Synopses & Reviews
By the end of Gregory Martin's unsentimental but affecting memoir, only thirty-one people live in remote Mountain City, Nevada, and none of them are children. The town's abandoned mines are testimony to the cycle of promise, exploitation, abandonment, and attrition that has been the repeated story of the West. Yet the comings and goings at Tremewan's, the general store Martin's family has run for more than forty years, reveal a remarkably vibrant community that includes salty widows, Native Americans from a nearby reservation, and a number of Martin's deeply idiosyncratic Basque-descended relatives. Martin observes them as they persist in a difficult but rewarding existence and celebrates, with neither pity nor regret, the large and small dramas of their lives and their stubborn attachment to a place that seems likely to disappear in his lifetime.
". . . well written, sweet, yet unsentimental, telling the shared history of a community that's vanishing." --Bob Minzesheimer, USA Today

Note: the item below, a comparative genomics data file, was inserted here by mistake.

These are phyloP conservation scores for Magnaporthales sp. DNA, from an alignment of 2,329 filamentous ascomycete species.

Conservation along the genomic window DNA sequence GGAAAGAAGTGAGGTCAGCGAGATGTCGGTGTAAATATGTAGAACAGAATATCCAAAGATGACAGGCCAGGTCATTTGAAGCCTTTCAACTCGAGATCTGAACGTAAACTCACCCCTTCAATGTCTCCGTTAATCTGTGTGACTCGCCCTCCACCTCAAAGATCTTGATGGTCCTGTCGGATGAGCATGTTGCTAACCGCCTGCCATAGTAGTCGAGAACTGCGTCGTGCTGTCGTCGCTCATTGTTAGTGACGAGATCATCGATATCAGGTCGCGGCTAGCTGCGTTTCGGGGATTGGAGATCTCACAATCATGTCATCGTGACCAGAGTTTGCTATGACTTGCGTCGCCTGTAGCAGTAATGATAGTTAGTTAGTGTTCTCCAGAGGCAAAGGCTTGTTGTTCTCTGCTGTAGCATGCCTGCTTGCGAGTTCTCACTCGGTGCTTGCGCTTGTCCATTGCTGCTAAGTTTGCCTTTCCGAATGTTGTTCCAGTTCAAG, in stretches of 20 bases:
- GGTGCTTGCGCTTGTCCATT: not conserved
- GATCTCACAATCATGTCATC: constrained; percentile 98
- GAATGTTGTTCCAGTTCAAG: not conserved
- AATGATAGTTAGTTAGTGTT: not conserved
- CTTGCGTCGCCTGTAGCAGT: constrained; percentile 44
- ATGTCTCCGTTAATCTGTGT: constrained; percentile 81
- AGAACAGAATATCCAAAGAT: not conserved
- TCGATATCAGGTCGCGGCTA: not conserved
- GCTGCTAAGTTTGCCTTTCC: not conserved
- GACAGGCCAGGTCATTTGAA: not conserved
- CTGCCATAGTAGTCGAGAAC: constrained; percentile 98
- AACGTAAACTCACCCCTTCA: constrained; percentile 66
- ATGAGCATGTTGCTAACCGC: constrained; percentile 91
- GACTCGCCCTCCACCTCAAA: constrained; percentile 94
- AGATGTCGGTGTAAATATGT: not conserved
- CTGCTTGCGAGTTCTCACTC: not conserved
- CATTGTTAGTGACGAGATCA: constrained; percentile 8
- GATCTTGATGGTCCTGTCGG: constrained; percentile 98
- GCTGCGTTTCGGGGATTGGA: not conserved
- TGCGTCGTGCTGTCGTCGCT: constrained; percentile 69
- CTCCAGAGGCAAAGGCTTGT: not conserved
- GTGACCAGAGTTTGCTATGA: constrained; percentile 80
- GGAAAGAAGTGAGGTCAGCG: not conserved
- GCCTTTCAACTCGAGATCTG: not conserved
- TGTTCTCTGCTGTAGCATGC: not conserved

"A crisp elegy to an almost-vanished American West." --Megan Harlan, Entertainment Weekly
". . . Mountain City . . . is the winter view from northern Nevada. More than anything, the old need to be touched . . ." --Richard Eder, The New York Times Book Review
Martin celebrates the large and small dramas of life in Mountain City, a small, dying mining town in remote northeastern Nevada, where his family has run a general store for more than 40 years. He captures the vibrancy of the close-knit community of Native Americans, salty widows, and Martin's own idiosyncratic family.
About the Author
has an M.F.A. in creative writing from the University of Arizona. He lives with his wife and son in Seattle.